East Boston Oysters Turns a Boston Brownstone into a Secret Supper Club

Go inside the House of EBO, a new semi-permanent home for caviar-drenched pajama parties and more.

Guests might not know what they’re signing up for with tickets to a party at the House of EBO, but they can rest assured there will be booze. / Photos by Megan Brenneck

As East Boston Oysters founder Alexis Cervasio leads me down a cobblestone walkway, a set of glowing, neon-pink lips attached to a gate makes clear that we are about to enter a very unique destination. Cervasio is taking me on a tour of her pop-up outfit’s first-ever semi-permanent location, the House of EBO—which really is a cozy, brownstone dwelling, right in the heart of downtown Boston.

When we step inside this former carriage house, empty wine bottles and oyster shells scattered across a table—remnants from the inaugural House of EBO party the night before—most definitely confirm that we’re in the right place.

“I still have to do the dishes,” Cervasio says, gesturing to a modest collection of glassware and serving platters in the sink of the small kitchen. The host purposely left the cleanup undone so this reporter could get a feel for the House of EBO. “It should feel not like you’re going to a restaurant,” she says. “At the end of the night, we want it to look like your house [after] having a dinner party.”

After all, the Best of Boston-worthy outfit East Boston Oysters—now embarking on its sixth year—is known for outrageous, all-inclusive, caviar- and oyster-fueled events. The one-time parties are always held in secret locations, which are revealed to ticket holders just ahead of time. (Although EBO was once strictly based in Eastie, the team has since branched out into other neighborhoods.) EBO also coordinates private and corporate events, and is a partner with Airbnb and Match.com to curate local activities for users of those websites.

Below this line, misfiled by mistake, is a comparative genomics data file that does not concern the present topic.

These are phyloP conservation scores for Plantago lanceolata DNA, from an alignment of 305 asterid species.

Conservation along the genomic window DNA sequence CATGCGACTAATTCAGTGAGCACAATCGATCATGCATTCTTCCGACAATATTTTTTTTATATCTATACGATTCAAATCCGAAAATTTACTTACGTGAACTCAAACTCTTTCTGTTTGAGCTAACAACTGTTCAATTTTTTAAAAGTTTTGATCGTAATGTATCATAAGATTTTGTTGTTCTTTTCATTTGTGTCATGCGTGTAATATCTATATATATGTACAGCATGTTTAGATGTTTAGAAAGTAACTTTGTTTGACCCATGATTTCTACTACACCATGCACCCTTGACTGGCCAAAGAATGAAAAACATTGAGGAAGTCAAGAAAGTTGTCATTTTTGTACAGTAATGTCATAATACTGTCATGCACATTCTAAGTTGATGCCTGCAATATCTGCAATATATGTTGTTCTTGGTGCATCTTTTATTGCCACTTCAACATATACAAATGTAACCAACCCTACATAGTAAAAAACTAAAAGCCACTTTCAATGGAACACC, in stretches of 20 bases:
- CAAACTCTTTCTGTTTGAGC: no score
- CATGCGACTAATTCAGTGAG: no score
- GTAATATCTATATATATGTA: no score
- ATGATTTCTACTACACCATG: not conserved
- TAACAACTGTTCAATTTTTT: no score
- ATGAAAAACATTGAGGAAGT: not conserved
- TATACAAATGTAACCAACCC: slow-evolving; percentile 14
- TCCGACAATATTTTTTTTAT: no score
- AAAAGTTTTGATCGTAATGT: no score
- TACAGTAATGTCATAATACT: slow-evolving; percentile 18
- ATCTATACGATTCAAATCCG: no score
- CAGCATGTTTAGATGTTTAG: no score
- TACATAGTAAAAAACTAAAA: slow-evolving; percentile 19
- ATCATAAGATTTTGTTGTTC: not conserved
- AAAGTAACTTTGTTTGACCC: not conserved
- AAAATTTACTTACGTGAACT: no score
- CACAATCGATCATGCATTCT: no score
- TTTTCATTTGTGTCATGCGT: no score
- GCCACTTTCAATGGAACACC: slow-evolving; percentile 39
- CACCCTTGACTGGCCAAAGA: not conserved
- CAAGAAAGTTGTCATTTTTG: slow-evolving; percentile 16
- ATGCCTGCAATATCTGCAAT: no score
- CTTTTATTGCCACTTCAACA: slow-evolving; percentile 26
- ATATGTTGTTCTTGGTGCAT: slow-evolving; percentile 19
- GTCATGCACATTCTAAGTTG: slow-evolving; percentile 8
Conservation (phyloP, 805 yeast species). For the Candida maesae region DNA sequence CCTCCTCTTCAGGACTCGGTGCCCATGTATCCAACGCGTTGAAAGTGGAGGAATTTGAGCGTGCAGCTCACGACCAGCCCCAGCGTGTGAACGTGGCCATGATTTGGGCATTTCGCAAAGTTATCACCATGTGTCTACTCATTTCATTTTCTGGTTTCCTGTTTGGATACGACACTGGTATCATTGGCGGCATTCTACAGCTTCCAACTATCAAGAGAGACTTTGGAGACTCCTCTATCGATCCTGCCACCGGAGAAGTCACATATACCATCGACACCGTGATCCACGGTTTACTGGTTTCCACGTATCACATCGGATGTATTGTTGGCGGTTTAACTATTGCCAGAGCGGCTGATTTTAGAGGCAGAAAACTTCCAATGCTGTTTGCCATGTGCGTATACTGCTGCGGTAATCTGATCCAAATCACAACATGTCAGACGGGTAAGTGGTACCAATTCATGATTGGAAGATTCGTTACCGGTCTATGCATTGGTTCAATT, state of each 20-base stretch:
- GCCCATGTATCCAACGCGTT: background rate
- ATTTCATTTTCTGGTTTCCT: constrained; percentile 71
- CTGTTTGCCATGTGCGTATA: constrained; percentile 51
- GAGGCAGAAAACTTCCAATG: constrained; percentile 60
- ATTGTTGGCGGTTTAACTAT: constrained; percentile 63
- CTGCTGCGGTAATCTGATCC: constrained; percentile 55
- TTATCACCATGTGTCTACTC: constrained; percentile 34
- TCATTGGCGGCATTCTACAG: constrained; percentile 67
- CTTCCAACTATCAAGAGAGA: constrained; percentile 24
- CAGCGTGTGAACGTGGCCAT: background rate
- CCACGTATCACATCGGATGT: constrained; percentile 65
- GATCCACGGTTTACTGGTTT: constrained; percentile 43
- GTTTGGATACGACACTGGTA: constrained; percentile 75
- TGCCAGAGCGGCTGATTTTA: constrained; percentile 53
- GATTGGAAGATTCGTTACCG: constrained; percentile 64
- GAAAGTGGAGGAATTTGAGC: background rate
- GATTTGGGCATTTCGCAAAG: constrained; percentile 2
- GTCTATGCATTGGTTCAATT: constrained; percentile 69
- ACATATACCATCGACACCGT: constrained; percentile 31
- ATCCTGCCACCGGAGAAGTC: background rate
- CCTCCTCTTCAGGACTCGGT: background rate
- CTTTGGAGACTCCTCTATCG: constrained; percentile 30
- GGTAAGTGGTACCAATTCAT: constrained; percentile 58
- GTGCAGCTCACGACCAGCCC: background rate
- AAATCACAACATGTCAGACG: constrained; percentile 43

But having a semi-permanent location is a particularly huge deal, Cervasio says: “It’s a really big step to have longevity—and for [EBO], two days is longevity, never mind a week.” The house is owned by an EBO collaborator who Cervasio declines to identify, and using it for caviar-drenched events is a “partnership” which Cervasio is optimistic will continue.

For now, at least four more parties will take place at the house: Tonight, Thursday, Jan. 23, comedian Lamont Price and pop-up chicken sandwich slingers Hot Chix Boston are in the house. On Tuesday, Jan. 28, there’s a pajama party focused on self-care, with caviar pizza and face masks. A Thursday, Jan. 30, event is themed around Snoop Dogg and Martha Stewart. The House of EBO might host some additional events this month, too.

As with other East Boston Oysters events, all House of EBO events are ticketed, and guests must get on EBO’s email list to gain access. There are also “house rules” attendees must agree to, which include keeping the location a secret, and not showing any defining features of the dwelling on social media.

Cervasio compares the house to a members-only social club, like the Italian-American men’s clubs her grandfather frequented while she was growing up in the North End. Once inside, guests will want for nothing: Wine is flowing, there are records to spin, and “little antics” are discoverable throughout the three-story house—think: a Polaroid camera, light installations, and performance art. The main event will typically happen in the house’s living room, but guests can wander up to the bedroom, around the outdoor courtyard, and even peek into the attic.

Though she is a former floor manager, most recently at Doretta Taverna, and “hospitality runs in my blood,” Cervasio says that she has “zero desire to open up a restaurant” with East Boston Oysters. She’s more interested in crafting interactive experiences like this. When she’s not hosting pop-up parties herself, or traveling to other cities to get ideas for EBO, Cervasio seeks out venues like the Ellis Room in Brookline, “that have something else going on besides just the food,” such as burlesque shows, performance art, and other memorable activities.

Cervasio adds that when people sign up for an event without knowing all the details, it gets them out of their comfort zones in an exciting way—and helps them focus on a larger experience.

“The headline [of any given EBO event] will draw you in. You come if you are intrigued. You don’t come if you’re not,” she says. “[Our customers] learn to trust that we are going to give you a good time, and a good value.”

“It’s our house,” she says. “I’ll do what I want, whenever I want.” And then, Cervasio stands up from the ottoman where we were chatting, walks over to the sink, and rolls up her sleeves to get those dishes done.